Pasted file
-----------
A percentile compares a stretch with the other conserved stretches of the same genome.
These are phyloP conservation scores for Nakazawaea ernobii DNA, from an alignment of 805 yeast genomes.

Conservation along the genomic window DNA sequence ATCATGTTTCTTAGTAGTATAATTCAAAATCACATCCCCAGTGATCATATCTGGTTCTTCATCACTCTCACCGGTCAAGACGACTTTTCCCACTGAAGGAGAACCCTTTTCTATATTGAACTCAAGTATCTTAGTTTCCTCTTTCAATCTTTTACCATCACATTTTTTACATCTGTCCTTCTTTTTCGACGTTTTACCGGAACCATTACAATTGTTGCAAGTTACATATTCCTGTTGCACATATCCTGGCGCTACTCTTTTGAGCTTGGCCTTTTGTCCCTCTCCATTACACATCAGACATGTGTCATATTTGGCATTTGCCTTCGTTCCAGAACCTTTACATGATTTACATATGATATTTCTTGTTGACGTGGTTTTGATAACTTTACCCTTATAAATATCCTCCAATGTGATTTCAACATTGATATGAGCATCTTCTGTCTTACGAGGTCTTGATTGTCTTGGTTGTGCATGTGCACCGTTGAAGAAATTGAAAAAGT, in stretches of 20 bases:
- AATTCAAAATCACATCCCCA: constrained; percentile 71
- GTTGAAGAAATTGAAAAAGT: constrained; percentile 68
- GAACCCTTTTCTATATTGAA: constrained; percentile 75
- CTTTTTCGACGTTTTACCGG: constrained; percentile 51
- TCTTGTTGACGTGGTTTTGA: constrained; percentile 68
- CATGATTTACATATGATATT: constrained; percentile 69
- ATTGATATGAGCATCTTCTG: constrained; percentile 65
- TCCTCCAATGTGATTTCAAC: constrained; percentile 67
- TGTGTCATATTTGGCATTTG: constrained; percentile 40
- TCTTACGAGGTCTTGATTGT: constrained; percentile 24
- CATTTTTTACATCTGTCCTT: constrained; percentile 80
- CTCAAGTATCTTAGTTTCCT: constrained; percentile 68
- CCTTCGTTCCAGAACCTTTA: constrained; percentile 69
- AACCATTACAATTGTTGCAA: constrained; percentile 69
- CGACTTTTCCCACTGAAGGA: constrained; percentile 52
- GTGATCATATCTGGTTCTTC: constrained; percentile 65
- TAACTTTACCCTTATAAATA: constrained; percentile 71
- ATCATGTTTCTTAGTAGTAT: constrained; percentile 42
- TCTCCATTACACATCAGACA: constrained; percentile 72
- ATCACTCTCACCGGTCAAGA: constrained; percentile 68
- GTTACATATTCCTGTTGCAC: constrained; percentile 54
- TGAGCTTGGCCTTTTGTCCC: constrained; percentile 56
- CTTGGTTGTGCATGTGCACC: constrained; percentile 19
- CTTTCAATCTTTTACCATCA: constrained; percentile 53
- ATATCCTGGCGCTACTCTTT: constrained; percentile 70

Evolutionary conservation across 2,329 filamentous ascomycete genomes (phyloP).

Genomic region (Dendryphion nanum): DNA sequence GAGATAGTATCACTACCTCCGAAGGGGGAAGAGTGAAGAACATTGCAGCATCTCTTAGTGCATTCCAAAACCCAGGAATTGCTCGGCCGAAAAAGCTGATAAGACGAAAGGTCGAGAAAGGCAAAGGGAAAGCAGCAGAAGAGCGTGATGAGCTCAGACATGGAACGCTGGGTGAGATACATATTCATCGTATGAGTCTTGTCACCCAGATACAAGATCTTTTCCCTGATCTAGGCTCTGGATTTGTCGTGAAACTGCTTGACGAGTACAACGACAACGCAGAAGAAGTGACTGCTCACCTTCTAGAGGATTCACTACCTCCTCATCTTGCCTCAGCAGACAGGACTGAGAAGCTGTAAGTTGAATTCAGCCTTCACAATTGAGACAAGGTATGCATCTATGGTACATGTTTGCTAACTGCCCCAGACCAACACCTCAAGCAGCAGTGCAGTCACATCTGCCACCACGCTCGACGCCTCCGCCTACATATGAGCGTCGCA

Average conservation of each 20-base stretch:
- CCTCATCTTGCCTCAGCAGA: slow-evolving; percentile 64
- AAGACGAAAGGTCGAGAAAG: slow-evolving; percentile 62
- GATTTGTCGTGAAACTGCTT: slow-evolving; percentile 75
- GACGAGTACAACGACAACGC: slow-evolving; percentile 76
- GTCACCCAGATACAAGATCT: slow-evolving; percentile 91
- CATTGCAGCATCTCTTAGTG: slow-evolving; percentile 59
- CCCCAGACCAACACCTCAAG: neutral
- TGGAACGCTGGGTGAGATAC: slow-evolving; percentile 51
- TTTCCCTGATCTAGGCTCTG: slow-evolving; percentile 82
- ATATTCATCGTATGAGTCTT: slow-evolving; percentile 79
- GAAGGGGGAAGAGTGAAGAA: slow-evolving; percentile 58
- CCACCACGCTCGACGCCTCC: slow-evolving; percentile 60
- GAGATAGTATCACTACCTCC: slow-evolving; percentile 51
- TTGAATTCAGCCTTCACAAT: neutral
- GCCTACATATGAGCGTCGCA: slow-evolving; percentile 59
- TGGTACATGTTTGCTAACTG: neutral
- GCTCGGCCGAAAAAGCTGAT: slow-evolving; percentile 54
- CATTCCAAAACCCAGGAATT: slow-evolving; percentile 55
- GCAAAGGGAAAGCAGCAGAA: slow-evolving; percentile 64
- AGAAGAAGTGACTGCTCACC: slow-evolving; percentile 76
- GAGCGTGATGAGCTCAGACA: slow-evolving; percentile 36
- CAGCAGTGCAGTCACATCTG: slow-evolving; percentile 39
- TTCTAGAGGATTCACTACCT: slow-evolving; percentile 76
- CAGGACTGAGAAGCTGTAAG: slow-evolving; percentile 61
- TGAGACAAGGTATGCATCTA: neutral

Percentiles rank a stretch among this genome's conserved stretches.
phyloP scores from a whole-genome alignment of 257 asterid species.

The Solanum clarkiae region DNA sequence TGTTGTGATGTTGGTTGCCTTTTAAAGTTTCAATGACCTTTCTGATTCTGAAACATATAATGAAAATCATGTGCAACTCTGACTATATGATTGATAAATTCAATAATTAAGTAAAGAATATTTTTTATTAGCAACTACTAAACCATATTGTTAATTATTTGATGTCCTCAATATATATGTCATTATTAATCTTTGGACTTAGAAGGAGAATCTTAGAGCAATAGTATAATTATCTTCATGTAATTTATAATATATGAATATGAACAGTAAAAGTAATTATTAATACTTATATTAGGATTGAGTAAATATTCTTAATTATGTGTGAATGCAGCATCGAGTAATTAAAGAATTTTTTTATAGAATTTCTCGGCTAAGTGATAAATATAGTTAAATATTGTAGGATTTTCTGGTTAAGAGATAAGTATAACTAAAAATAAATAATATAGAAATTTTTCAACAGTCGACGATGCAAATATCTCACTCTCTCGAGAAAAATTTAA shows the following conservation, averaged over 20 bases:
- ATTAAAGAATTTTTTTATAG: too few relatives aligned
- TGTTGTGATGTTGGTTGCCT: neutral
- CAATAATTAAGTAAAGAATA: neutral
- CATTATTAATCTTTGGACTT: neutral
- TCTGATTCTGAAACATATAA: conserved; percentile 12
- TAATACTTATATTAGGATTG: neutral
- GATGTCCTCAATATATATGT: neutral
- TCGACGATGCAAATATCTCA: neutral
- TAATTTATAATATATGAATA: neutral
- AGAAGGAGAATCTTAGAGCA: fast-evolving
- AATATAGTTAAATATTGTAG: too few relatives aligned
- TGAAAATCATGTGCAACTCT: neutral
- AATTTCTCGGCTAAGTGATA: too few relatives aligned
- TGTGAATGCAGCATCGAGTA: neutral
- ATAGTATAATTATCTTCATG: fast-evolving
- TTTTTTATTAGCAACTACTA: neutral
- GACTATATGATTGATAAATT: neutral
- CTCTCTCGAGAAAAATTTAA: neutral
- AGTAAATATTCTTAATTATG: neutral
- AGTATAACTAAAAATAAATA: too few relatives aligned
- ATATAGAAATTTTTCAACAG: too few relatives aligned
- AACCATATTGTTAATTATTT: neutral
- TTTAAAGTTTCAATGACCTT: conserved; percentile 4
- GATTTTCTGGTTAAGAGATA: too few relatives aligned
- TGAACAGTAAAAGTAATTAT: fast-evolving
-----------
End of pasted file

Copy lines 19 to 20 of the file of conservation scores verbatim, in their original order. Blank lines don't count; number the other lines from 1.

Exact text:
- GTGATCATATCTGGTTCTTC: constrained; percentile 65
- TAACTTTACCCTTATAAATA: constrained; percentile 71